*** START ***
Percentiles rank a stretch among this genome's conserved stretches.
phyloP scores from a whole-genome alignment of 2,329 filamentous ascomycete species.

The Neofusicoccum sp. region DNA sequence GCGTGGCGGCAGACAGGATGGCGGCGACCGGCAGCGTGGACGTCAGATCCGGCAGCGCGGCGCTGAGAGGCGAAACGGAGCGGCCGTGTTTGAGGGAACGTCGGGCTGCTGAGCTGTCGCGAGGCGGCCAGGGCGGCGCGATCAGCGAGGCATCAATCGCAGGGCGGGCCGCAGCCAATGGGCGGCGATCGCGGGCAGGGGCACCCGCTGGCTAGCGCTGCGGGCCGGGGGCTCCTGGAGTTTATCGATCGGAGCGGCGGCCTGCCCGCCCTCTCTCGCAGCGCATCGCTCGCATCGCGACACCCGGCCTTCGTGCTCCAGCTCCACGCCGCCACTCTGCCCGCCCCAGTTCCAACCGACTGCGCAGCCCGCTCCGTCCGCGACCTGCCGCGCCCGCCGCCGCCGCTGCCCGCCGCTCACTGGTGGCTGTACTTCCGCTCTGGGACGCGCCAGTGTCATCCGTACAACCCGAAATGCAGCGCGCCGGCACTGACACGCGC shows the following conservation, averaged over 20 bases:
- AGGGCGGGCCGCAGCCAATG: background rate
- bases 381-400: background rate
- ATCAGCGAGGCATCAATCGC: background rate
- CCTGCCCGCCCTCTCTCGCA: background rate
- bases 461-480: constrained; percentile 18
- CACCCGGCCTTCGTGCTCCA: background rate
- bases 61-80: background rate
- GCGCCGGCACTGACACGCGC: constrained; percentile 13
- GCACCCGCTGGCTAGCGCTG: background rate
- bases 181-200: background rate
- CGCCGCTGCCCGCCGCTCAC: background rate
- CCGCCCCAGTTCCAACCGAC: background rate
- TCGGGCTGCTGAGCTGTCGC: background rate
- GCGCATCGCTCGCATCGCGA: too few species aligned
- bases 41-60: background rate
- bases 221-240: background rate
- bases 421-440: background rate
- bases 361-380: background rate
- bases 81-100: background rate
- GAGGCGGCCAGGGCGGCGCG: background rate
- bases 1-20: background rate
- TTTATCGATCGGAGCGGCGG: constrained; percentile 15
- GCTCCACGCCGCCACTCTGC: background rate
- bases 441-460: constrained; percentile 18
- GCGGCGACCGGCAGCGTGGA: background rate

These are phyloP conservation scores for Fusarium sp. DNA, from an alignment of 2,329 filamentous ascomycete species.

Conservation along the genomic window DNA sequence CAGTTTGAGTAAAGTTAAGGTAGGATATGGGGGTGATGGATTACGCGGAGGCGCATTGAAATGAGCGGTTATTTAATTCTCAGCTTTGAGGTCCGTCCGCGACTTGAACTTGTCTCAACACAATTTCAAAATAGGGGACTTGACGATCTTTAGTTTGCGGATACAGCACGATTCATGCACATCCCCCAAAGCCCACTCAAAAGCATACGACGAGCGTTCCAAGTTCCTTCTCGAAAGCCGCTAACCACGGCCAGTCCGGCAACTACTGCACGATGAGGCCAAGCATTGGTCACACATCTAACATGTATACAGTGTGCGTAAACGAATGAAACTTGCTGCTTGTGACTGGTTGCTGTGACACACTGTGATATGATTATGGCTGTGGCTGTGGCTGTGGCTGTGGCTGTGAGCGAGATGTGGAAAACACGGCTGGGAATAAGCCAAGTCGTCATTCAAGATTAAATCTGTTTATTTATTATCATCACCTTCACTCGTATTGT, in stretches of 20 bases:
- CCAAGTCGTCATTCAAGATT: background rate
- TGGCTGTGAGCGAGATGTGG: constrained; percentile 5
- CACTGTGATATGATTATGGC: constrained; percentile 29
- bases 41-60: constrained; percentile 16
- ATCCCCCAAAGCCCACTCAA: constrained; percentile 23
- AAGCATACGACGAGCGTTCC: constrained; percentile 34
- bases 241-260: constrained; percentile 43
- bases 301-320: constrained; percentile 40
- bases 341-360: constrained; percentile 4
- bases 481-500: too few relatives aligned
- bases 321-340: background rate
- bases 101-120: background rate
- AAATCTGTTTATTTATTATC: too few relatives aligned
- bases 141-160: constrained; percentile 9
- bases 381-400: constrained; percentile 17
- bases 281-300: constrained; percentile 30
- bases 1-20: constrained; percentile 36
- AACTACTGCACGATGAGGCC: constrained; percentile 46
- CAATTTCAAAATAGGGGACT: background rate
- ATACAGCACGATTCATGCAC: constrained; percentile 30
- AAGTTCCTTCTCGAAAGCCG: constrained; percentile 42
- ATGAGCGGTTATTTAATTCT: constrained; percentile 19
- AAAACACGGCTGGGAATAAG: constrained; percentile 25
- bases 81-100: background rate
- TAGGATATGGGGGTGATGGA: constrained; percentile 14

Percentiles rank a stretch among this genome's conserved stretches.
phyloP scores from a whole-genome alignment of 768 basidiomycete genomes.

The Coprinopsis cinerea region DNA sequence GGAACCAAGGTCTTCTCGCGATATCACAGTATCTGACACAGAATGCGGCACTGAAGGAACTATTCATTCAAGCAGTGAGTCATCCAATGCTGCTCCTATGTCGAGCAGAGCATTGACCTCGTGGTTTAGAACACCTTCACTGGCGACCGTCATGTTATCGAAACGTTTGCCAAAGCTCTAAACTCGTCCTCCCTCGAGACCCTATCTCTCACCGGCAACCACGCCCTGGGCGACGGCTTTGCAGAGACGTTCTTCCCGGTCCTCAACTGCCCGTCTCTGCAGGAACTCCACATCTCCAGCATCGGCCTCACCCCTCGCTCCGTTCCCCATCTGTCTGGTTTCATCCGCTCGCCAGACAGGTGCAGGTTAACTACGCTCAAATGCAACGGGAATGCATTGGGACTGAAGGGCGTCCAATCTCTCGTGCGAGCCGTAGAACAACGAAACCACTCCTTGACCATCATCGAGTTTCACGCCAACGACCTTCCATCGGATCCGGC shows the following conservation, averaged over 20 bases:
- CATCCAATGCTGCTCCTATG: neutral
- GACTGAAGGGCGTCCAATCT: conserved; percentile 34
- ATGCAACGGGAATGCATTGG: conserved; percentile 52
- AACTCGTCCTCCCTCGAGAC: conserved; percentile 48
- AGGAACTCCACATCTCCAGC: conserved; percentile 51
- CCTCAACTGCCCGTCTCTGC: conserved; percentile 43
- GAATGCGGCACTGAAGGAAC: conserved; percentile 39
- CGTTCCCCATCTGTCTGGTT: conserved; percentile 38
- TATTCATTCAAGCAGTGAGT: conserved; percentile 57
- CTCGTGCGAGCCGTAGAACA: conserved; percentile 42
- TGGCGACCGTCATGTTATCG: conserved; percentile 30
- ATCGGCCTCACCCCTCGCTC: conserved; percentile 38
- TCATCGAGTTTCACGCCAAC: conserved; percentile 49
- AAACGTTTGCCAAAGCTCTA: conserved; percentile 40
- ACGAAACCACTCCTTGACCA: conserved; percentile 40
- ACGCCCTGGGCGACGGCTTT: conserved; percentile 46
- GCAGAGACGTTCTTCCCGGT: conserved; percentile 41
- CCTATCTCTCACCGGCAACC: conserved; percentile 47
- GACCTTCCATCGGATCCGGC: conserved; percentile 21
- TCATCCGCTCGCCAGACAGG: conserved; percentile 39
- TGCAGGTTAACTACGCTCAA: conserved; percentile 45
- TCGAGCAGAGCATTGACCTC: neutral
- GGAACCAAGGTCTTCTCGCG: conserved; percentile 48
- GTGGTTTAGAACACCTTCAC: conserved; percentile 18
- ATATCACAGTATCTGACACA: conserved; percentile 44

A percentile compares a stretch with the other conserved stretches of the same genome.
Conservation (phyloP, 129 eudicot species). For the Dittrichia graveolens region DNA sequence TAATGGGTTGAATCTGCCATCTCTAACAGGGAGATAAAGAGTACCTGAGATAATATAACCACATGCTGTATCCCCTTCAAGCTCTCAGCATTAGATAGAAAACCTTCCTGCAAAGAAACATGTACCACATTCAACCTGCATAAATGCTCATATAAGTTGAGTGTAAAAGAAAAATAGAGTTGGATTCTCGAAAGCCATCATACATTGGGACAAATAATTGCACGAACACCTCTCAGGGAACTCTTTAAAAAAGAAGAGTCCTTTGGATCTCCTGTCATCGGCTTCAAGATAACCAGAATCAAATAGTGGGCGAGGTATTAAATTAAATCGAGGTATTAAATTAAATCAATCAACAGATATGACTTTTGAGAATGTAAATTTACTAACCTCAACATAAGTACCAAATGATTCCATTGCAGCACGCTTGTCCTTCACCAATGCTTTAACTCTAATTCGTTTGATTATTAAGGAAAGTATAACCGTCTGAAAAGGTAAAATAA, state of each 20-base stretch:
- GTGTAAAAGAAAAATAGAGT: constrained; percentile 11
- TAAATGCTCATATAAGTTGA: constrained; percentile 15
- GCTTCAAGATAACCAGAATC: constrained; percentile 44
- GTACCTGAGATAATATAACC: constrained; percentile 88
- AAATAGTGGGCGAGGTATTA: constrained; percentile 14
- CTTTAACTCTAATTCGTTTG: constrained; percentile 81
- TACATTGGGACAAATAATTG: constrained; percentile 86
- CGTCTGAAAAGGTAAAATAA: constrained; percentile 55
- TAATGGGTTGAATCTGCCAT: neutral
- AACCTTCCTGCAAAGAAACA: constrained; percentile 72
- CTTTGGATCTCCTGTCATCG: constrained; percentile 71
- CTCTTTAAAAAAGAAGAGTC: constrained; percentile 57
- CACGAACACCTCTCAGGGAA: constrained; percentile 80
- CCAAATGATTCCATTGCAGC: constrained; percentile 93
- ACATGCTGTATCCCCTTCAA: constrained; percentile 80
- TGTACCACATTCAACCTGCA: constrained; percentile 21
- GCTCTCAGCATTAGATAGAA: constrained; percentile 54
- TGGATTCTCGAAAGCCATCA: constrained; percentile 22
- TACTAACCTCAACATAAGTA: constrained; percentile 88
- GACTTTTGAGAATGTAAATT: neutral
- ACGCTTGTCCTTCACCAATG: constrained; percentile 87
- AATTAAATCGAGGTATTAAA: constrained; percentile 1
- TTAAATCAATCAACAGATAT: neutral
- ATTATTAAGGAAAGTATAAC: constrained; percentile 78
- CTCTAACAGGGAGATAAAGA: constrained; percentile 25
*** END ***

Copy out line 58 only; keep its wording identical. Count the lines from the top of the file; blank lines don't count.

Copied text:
The Coprinopsis cinerea region DNA sequence GGAACCAAGGTCTTCTCGCGATATCACAGTATCTGACACAGAATGCGGCACTGAAGGAACTATTCATTCAAGCAGTGAGTCATCCAATGCTGCTCCTATGTCGAGCAGAGCATTGACCTCGTGGTTTAGAACACCTTCACTGGCGACCGTCATGTTATCGAAACGTTTGCCAAAGCTCTAAACTCGTCCTCCCTCGAGACCCTATCTCTCACCGGCAACCACGCCCTGGGCGACGGCTTTGCAGAGACGTTCTTCCCGGTCCTCAACTGCCCGTCTCTGCAGGAACTCCACATCTCCAGCATCGGCCTCACCCCTCGCTCCGTTCCCCATCTGTCTGGTTTCATCCGCTCGCCAGACAGGTGCAGGTTAACTACGCTCAAATGCAACGGGAATGCATTGGGACTGAAGGGCGTCCAATCTCTCGTGCGAGCCGTAGAACAACGAAACCACTCCTTGACCATCATCGAGTTTCACGCCAACGACCTTCCATCGGATCCGGC shows the following conservation, averaged over 20 bases: